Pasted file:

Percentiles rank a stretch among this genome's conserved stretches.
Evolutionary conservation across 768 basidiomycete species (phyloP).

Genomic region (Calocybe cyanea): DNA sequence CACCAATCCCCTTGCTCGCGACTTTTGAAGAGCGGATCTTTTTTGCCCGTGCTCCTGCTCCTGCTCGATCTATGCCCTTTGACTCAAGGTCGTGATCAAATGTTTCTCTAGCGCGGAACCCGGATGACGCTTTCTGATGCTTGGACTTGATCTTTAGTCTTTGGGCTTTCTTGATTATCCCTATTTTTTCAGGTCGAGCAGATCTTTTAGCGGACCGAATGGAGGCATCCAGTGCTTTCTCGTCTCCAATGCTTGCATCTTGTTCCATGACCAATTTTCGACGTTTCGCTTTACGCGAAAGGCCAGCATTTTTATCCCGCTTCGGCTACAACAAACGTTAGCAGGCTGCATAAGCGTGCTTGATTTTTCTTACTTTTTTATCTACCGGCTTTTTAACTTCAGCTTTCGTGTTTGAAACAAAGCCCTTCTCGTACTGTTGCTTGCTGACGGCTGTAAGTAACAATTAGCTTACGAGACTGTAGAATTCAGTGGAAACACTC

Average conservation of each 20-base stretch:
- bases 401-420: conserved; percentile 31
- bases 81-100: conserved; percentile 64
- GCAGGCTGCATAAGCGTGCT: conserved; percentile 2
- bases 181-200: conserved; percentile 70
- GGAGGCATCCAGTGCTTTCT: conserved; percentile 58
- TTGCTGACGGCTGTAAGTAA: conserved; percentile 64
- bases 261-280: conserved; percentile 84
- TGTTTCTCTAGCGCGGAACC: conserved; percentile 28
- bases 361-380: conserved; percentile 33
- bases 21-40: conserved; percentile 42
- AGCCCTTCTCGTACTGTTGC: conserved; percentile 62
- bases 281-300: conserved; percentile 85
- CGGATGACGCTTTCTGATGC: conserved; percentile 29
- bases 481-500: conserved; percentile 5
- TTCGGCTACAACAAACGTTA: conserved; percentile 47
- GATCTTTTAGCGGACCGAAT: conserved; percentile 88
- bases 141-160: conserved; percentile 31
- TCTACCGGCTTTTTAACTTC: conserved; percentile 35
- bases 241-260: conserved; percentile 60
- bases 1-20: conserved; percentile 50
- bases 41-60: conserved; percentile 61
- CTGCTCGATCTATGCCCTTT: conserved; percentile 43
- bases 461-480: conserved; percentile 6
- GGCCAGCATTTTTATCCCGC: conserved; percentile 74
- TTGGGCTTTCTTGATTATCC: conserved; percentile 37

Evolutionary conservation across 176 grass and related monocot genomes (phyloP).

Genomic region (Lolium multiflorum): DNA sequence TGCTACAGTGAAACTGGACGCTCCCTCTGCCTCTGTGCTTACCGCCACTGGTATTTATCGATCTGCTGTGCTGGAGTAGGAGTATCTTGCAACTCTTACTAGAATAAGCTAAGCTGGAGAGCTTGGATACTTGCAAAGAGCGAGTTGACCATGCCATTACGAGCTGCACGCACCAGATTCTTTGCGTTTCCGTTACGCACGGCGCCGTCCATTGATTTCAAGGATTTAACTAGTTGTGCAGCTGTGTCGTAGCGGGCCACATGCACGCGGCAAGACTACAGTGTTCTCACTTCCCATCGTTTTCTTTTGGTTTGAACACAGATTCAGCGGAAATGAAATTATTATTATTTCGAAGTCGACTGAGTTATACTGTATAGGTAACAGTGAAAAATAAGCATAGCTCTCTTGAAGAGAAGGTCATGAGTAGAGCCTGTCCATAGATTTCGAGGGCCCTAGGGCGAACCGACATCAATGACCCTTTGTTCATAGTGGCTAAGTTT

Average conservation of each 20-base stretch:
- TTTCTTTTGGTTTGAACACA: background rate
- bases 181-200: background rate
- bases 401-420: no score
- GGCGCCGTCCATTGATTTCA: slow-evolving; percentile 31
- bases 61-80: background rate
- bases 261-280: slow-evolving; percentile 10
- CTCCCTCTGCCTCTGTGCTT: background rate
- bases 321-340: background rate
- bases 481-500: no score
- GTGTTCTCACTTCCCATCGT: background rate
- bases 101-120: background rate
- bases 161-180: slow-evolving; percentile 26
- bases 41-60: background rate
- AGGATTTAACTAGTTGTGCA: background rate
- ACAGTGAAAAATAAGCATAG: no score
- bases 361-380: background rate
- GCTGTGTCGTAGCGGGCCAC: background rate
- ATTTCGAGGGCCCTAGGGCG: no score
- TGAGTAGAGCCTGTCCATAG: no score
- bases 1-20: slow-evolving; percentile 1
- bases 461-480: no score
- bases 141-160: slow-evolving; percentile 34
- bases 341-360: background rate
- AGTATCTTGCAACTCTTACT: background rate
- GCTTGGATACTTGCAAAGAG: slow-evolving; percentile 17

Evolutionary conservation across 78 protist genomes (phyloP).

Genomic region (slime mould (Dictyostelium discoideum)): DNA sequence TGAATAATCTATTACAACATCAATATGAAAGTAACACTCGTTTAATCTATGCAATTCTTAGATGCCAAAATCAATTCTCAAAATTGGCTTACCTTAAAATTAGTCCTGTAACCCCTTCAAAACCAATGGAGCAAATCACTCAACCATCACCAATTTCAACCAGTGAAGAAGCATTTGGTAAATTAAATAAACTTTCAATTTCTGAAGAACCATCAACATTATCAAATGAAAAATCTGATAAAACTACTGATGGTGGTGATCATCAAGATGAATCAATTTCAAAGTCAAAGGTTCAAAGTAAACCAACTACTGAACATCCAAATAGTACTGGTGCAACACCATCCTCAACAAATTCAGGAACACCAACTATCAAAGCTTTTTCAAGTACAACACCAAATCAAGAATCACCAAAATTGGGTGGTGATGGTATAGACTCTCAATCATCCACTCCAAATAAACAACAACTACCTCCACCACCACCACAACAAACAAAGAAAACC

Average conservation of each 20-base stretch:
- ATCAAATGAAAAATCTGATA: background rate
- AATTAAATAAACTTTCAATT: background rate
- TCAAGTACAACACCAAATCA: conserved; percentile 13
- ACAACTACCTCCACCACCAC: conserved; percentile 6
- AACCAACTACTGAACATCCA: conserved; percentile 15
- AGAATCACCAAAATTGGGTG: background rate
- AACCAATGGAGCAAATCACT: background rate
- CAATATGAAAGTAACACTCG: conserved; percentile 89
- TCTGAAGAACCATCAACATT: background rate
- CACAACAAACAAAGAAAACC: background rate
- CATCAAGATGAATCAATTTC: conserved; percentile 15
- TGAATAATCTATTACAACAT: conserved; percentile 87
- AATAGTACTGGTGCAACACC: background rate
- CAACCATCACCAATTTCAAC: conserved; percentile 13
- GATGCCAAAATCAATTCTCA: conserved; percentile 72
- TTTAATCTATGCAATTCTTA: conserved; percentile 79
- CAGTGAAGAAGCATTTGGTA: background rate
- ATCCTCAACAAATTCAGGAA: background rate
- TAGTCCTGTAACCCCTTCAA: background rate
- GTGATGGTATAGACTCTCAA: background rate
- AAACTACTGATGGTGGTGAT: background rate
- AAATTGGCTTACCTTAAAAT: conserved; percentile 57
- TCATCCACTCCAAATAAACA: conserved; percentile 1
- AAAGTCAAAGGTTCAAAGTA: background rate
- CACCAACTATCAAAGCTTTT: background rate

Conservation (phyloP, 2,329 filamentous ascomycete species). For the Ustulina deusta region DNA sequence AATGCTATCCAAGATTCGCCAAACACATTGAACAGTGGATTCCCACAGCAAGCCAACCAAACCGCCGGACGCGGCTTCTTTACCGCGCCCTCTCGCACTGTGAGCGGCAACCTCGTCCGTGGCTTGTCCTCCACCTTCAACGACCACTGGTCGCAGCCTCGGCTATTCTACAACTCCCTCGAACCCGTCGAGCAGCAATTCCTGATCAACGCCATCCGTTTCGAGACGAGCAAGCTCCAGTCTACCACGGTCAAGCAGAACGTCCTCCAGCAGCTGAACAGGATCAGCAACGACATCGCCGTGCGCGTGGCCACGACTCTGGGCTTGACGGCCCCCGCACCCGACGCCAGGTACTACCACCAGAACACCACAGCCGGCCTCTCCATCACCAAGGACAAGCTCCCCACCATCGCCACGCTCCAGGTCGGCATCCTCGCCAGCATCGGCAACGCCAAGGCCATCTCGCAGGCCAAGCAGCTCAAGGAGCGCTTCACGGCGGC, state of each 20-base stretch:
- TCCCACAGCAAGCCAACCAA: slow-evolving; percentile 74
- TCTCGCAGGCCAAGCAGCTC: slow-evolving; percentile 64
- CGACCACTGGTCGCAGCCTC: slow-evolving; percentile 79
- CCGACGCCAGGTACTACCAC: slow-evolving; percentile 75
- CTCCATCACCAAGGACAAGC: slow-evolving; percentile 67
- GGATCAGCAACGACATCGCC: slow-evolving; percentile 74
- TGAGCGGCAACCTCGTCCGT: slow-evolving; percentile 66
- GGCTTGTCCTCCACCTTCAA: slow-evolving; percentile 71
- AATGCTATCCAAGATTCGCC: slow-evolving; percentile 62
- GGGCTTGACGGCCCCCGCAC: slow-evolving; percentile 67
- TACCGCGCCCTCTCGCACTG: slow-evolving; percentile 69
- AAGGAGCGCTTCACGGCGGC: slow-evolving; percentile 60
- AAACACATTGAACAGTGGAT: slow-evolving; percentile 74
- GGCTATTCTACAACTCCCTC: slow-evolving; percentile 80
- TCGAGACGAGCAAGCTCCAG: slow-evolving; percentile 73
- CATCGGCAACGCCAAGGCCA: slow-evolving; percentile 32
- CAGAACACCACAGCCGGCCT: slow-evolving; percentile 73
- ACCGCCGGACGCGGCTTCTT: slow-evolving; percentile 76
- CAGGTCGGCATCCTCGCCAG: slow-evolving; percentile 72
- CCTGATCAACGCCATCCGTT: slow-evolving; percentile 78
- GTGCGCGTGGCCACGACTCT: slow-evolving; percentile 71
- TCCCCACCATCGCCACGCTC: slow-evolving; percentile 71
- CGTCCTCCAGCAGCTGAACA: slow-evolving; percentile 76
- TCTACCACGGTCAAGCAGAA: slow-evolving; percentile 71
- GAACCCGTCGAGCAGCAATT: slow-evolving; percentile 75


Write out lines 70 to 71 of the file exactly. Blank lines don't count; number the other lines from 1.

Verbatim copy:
- CACAACAAACAAAGAAAACC: background rate
- CATCAAGATGAATCAATTTC: conserved; percentile 15